The Oscars have a popularity problem.
Hollywood’s premier awards show feels bloating and boring, in no small part due to the fact that it feels like the awards go to films that no one has even heard of—let alone watched. That’s probably why the Academy of Motion Picture Arts and Sciences just announced that they are going to add a new award: “outstanding achievement in popular film.”
So, what does that mean? The Academy has yet to release eligibility requirements and other key details for the new award. We have to wonder how the new films will be eligible. Will it be based ticket sales? What’s it going to be called? (We nominate “Best Blockbuster.)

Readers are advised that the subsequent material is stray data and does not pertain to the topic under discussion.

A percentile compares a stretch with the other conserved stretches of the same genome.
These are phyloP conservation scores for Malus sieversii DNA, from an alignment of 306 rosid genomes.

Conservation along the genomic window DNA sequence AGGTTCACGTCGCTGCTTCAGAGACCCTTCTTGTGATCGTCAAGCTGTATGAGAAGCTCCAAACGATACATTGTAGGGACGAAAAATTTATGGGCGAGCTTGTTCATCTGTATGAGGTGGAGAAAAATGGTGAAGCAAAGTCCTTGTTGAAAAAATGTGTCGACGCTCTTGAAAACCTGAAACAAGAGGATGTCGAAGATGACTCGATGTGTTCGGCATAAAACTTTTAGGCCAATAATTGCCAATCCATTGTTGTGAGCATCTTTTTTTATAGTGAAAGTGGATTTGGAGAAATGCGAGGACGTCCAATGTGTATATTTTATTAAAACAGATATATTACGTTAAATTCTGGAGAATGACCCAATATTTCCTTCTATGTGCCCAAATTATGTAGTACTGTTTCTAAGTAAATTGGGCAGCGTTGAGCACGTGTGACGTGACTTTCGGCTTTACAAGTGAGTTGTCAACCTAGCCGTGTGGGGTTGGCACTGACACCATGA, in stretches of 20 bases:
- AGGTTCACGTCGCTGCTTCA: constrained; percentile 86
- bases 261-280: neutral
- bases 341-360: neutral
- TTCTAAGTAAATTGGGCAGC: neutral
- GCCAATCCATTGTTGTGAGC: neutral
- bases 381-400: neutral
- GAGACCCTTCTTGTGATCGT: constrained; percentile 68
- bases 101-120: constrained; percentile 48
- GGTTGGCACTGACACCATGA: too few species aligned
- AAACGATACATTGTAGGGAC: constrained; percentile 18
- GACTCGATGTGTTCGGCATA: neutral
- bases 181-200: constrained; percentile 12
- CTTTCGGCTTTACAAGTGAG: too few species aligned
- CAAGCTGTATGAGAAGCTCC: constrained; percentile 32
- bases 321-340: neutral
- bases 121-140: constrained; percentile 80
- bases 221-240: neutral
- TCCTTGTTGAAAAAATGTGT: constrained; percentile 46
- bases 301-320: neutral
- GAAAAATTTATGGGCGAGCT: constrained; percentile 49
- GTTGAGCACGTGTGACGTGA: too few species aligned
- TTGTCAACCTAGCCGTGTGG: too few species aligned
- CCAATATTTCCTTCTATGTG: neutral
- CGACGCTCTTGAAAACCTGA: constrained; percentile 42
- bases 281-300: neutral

This isn’t the first time that the Academy has acknowledged the gap between box office success and critical acclaim. They expanded the number of Best Picture nominees from five to ten to make room for more popular features in a bid to attract more viewers to the live show, capitalizing on media buzz and audience interest.
It didn’t work very well. The members responsible for nominating films for the Academy Award still prefer a more specific type of film, favoring indie favorites, cult hits, artistic productions, and “Oscar Bait.” Most of the time, viewers don’t have a horse in that race. It’s low odds that the average moviegoer has seen even one or two of the nominees!
On the one hand, who cares? It’s an industry award given out by industry insiders for excellence in film, not box office glory or gross revenue. Ticket sales don’t always equate to quality. But if the Academy also wants to attract viewers (and make advertising money on those viewers), then that’s a different problem, and maybe a new award is the solution. Maybe.
So, Black Panther’s gotta win retroactively, right?